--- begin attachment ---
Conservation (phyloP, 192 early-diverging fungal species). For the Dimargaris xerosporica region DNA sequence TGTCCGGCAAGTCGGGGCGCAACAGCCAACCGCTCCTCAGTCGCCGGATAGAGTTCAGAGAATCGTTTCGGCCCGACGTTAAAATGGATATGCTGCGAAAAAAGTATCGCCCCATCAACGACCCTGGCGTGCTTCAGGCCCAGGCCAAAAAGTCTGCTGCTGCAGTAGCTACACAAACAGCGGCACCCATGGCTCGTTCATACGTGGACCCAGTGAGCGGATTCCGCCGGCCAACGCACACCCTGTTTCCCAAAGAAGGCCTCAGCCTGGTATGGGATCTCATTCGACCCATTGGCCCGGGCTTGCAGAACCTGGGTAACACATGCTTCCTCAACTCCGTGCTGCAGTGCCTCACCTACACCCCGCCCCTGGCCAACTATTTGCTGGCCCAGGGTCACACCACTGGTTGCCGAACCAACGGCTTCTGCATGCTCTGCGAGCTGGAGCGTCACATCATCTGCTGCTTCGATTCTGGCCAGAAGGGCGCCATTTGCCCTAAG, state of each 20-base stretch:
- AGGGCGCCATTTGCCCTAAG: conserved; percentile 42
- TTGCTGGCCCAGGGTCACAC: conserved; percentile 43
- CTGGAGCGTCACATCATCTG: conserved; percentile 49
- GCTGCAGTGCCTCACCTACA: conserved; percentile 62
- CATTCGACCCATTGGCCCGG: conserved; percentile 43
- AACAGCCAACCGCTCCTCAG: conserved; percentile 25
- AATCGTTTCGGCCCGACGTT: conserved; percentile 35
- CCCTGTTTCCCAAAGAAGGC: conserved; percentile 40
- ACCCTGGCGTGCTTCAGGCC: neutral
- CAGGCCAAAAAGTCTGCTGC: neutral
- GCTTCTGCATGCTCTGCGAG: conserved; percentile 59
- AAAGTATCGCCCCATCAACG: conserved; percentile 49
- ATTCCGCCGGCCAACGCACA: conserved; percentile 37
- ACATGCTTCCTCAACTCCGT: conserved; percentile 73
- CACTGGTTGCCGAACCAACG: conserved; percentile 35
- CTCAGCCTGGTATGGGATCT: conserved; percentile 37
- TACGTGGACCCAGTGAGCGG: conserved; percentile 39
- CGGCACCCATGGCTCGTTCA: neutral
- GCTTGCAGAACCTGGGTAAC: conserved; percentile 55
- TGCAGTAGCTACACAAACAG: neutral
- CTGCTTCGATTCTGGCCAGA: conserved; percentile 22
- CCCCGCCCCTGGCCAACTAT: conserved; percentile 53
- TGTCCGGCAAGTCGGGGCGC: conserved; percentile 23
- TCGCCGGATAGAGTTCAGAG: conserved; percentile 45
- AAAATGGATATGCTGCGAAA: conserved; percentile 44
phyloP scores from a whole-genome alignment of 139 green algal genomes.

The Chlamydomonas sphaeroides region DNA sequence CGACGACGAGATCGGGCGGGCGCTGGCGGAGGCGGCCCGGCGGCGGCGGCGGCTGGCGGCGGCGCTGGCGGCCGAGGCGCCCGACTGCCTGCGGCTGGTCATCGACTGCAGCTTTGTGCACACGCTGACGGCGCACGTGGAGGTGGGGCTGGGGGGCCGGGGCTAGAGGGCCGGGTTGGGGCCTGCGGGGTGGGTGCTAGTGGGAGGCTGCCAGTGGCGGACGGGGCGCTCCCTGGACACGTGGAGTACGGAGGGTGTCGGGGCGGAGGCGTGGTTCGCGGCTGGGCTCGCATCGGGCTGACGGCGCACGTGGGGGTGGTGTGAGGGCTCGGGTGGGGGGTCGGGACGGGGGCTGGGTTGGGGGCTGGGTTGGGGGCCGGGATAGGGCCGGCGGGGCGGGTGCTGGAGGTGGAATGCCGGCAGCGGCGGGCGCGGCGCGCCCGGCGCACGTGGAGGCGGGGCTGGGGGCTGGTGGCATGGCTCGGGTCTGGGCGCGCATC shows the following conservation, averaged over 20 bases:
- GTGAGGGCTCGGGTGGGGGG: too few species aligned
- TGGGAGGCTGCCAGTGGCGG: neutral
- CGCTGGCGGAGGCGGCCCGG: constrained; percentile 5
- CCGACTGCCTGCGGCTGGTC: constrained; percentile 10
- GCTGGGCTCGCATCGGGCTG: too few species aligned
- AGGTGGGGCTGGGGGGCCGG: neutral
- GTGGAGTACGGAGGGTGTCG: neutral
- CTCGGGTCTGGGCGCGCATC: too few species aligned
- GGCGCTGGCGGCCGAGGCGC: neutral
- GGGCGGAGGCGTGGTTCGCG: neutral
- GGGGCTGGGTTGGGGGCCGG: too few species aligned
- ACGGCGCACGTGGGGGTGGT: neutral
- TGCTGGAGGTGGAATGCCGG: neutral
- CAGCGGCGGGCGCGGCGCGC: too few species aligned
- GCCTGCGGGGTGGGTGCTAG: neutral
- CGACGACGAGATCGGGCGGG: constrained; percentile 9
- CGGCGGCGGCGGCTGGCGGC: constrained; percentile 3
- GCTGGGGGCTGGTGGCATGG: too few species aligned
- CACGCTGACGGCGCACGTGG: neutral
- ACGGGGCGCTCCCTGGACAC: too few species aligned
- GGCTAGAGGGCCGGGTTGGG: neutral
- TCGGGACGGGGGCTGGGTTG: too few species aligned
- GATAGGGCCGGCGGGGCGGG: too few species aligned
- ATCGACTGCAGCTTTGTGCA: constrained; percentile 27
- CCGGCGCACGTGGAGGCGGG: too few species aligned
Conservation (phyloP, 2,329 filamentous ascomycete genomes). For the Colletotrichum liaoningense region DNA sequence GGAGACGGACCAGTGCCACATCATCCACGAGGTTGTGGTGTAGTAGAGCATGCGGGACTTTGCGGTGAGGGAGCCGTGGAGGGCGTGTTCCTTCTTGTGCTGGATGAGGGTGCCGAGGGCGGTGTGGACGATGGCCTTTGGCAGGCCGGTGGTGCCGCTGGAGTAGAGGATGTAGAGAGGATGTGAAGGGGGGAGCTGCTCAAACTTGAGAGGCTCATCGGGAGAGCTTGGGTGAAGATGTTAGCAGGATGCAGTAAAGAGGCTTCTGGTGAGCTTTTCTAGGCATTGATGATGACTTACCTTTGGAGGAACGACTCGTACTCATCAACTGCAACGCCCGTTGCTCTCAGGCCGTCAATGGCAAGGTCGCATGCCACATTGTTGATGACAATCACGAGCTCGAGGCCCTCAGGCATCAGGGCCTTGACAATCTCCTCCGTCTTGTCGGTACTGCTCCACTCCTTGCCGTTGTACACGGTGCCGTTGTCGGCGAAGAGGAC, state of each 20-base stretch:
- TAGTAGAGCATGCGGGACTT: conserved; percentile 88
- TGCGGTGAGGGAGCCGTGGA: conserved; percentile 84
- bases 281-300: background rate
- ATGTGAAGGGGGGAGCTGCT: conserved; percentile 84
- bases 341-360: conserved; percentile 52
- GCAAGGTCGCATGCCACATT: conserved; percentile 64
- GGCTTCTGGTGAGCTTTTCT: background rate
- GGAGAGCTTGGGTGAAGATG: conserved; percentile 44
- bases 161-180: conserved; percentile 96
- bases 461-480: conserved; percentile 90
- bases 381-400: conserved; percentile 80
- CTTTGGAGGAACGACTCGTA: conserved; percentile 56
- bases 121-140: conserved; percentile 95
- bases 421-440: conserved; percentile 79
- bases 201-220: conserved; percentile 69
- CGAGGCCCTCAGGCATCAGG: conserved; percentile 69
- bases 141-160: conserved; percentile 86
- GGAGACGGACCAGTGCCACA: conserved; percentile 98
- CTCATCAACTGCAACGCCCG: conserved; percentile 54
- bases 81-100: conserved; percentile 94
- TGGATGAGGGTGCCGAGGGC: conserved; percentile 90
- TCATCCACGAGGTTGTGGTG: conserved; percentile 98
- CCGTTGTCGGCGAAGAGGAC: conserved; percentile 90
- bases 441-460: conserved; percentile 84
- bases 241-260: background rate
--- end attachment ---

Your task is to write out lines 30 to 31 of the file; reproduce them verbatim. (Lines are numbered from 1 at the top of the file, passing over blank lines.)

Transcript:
- TGGGAGGCTGCCAGTGGCGG: neutral
- CGCTGGCGGAGGCGGCCCGG: constrained; percentile 5